**Exercise 10.1**

Ex 10.1 Class 6 Maths Question 1.

Find the perimeter of each of the following figures:

Solution:

(a) Required perimeter

= 4 cm + 2 cm + 1 cm + 5 cm = 12 cm

(b) Required perimeter

= 40 cm + 35 cm + 23 cm + 35 cm

= 133 cm or 1.33 m

(c) Required perimeter

= 15 cm + 15 cm + 15 cm + 15 cm = 15 cm x 4 = 60 cm

(d) Required perimeter

= 4 cm + 4 cm + 4 cm + 4 cm + 4 cm – 4 cm x 5 = 20 cm

(e) Required perimeter

= 4 cm + 0.5 cm + 2.5 cm + 2.5 cm + 0.5 cm + 4 cm + 1 cm

= 15 cm

(f) Required perimeter = 4 cm + 1 cm + 3 cm + 2 cm + 3 cm + 4 cm + 1 cm + 3 cm + 2 cm + 3 cm + 4 cm + 1 cm + 3 cm + 2 cm + 3 cm + 4 cm + 1 cm + 3 cm + 2 cm + 3 cm

= 52 cm

Ex 10.1 Class 6 Maths Question 2.

The lid of a rectangular box of sides 40 cm by 10 cm is sealed all round with tape. What is the length of the tape required?

Solution:

Total length of the tape required = perimeter of the rectangular lid

= 2 [length + breadth] = 2 x [40 + 10]

= 2 x 50 = 100 cm

Ex 10.1 Class 6 Maths Question 3.

A table-top measures 2 m 25 cm by 1 m 50 cm. What is the perimeter of the table-top?

Solution:

Length of table-top = 2 m 25 cm

Breadth of table-top = 1 m 50 cm

∴ Perimeter of the table top = 2 [length + breadth]

= 2 [2 m 25 cm + 1 m 50 cm]

= 2 x 3 m 75 cm

= 7 m 50 cm

= 7.5 m

Ex 10.1 Class 6 Maths Question 4.

What is the length of the wooden strip required to frame a photograph of length and breadth 32 cm and 21 cm respectively?

Solution:

Length of the strip = 32 cm

Breadth of the strip = 21 cm

∴ Perimeter = 2 [length + breadth]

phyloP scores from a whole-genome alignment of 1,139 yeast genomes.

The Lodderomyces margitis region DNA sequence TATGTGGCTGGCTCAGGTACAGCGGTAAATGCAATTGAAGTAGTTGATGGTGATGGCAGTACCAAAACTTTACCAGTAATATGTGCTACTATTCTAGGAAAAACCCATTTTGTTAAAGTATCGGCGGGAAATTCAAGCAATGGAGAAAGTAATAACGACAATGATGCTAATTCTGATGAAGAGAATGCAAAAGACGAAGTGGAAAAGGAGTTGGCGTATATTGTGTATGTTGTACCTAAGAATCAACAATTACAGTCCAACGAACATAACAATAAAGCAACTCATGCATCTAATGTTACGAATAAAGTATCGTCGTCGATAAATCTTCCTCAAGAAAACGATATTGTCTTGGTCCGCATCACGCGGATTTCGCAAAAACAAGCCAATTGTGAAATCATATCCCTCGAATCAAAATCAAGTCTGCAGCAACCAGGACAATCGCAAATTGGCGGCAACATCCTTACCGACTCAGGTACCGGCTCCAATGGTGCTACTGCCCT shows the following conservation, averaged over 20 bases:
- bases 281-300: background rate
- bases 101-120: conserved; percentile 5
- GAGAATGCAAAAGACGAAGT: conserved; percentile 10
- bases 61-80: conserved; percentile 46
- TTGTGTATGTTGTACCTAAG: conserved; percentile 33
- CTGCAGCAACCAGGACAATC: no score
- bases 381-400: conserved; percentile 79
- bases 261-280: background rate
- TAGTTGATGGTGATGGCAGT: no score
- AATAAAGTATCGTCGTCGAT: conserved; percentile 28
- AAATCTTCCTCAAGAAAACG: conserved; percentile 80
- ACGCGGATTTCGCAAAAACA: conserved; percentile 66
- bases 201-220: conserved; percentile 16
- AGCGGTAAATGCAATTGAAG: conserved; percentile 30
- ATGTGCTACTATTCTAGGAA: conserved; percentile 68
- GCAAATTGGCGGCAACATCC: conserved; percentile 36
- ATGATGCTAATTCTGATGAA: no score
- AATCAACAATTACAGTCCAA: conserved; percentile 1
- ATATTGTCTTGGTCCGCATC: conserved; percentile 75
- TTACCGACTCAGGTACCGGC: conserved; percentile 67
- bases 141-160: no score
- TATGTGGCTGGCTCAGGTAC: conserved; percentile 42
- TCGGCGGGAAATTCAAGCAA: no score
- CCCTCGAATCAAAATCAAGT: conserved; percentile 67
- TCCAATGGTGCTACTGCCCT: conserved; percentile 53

= 2 [32 cm + 21 cm]

= 2 x 53 cm = 106 cm

Hence, the required length of the strip = 106 cm or 1 m 6 cm.

Ex 10.1 Class 6 Maths Question 5.

A rectangular piece of land measures 0.7 km by 0.5 km. Each side is to be fenced with 4 rows of wires. What is the length of the wire needed?

Solution:

Length of the rectangular piece of land = 0.7 km = 0.7 x 1000 m = 700 m

Breadth of the rectangular piece of land = 0.5 km = 0.5 x 1000 m = 500 m

∴ Perimeter of the rectangular land

= 2 [length + breadth]

= 2 [700 m + 500 m]

= 2400 m.

Length of wire needed in 4 rounds of the land = 4 x 2400 = 9600 m = 9.6 km.

Ex 10.1 Class 6 Maths Question 6.

Find the perimeter of each of the following shapes:

(a) A triangle of sides 3 cm, 4 cm and 5 cm.

(b) An equilateral triangle of side 9 cm.

(c) An isosceles triangle with equal sides 8 cm each and third side 6 cm.

Solution:

(a) We know that the perimeter of the given triangle = The sum of all sides of the triangle

∴ Perimeter of the triangle = 3 cm + 4 cm + 5 cm = 12 cm

(b) We know that the perimeter of the given triangle

= Sum of all the sides of the triangle

= (9 + 9 + 9) = 27 cm

(c) Perimeter of the given isosceles triangle

= Sum of all the sides of the triangle

= (8 + 8 + 6) cm = 22 cm

Ex 10.1 Class 6 Maths Question 7.

Find the perimeter of a triangle with sides measuring 10 cm, 14 cm and 15 cm.

Solution:

Perimeter of a triangle = Sum of all the sides of the triangle

= 10 cm + 14 cm + 15 cm

= 39 cm

Ex 10.1 Class 6 Maths Question 8.

Find the perimeter of a regular hexagon with each side measuring 8 m.

Solution:

Perimeter of a regular hexagon = 6 x side = 6 x 8 m = 48 m.